Figure 1

Hydrologic, mechanical, thermal, and chemical processes in the subsurface are intricately coupled in complex interactions (Figure 1). These processes are important to the production of oil and gas and geothermal resources, exploration for mineral deposits (because the processes control the precipitation of minerals), design of minimally invasive borehole mining methods, subsurface storage of wastes, remediation of contaminated soils and groundwater, and earthquake prediction and control. Numerical models are essential tools to forecast the effects of subsurface processes, but the general lack of data and uncertainties involved dictate an approach designed to gain understanding and explore potential tradeoffs and alternatives, rather than make absolute predictions as in other branches of engineering (Starfield and Cundall 1988).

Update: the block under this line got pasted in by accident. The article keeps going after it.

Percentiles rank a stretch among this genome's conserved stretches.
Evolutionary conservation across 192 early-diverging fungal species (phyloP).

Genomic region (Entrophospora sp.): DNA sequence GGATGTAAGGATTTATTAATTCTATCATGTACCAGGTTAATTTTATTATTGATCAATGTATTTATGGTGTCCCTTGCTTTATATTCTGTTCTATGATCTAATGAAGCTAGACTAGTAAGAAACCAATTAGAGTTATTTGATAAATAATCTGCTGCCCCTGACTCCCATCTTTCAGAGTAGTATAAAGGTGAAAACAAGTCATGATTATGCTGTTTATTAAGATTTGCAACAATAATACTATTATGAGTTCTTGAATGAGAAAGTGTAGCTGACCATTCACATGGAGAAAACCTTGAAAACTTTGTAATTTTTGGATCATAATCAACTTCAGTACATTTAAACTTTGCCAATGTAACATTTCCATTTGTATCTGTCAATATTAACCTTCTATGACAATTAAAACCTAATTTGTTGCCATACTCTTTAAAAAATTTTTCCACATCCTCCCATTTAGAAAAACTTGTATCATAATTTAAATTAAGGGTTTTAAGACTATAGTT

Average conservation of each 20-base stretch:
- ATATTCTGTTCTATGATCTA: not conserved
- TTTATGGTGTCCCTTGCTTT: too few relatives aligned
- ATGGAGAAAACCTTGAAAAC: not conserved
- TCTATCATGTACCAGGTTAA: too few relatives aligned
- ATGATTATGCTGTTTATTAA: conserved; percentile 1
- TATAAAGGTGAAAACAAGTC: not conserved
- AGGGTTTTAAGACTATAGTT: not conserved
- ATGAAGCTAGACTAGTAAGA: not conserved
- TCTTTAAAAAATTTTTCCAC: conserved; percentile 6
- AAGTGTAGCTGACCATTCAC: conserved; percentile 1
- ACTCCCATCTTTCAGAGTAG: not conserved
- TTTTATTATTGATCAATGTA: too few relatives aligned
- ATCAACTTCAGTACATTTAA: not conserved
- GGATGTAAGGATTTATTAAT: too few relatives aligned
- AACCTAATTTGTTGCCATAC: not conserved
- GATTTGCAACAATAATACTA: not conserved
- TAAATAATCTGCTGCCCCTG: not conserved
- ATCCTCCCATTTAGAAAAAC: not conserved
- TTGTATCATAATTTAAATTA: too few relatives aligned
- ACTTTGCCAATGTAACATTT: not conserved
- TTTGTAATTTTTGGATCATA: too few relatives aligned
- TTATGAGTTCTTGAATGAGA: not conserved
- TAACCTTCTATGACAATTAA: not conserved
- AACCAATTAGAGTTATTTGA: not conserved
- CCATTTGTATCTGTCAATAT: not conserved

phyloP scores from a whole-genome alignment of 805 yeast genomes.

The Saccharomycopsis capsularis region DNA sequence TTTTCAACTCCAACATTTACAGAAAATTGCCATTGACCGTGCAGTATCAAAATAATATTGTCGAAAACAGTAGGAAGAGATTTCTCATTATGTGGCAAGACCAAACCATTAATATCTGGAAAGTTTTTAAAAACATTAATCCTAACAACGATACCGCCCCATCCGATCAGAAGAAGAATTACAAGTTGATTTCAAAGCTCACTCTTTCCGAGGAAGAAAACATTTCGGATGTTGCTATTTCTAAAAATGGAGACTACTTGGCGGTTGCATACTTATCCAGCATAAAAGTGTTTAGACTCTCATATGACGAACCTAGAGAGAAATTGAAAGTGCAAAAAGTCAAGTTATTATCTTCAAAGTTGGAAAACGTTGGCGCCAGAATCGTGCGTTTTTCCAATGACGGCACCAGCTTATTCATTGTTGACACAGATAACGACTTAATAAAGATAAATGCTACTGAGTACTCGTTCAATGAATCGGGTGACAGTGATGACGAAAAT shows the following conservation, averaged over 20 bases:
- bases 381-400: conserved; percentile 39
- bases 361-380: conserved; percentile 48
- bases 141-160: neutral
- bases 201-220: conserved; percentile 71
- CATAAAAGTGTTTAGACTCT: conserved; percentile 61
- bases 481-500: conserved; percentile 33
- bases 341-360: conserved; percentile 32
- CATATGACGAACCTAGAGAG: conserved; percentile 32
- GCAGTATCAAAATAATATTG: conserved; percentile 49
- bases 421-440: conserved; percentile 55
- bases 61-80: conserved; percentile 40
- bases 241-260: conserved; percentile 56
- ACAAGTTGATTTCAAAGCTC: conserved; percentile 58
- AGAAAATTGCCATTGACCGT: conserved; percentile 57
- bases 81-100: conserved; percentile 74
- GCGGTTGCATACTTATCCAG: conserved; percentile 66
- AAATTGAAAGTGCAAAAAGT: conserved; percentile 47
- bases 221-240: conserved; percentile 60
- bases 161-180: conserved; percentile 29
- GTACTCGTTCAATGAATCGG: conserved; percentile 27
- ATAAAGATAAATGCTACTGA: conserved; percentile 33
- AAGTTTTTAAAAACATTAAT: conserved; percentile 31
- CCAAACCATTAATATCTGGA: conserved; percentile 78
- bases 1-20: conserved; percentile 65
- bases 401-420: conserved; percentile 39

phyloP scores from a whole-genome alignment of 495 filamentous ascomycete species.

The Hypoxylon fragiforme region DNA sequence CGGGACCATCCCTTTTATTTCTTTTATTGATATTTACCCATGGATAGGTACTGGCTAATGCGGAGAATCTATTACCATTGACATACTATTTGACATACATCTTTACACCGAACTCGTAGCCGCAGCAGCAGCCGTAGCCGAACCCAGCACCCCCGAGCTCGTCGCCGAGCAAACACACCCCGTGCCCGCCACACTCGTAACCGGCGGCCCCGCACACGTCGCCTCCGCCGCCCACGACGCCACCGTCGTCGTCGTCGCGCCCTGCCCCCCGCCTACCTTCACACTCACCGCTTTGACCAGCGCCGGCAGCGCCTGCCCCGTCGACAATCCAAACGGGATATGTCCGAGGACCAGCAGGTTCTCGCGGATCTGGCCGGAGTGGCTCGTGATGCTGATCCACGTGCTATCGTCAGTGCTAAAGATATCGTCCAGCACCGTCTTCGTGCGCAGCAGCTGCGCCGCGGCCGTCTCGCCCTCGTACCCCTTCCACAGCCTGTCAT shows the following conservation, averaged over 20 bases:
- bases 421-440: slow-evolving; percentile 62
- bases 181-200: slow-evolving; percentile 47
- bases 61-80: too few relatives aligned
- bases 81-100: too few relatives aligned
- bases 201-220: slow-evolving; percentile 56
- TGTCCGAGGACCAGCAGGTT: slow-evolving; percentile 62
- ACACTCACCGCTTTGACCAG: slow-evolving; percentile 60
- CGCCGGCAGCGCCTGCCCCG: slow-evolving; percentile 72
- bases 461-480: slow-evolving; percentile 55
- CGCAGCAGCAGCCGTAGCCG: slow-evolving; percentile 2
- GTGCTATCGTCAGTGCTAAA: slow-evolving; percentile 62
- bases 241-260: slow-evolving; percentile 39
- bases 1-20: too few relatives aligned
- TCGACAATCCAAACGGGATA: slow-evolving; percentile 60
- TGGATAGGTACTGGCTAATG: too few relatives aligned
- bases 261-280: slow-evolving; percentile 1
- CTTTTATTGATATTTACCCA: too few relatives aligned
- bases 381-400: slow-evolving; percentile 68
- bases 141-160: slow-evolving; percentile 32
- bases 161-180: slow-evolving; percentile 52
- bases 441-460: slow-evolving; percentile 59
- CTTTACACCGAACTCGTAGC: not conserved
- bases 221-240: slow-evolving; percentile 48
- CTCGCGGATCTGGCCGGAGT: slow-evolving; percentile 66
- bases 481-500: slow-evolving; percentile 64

To minimize any adverse environmental effects, earth resources engineers develop and implement technologies to remediate and protect groundwater, surface water, soils, and the landscape both during and after extraction of earth resources. For example, remediation might include application of nanotechnology and numerical models of subsurface processes to help design implementation strategies.

Earth resources engineers strive to protect workers from hazards associated with extraction of earth resources and to protect people and essential facilities from adverse surface effects (Winquest and Mellgren 1988). The subsurface can be engineered to house urban infrastructures such as transportation corridors, water pipes, and electrical cables; and to store waste products, especially high-level radioactive waste.

The Long Transition to a Sustainable Future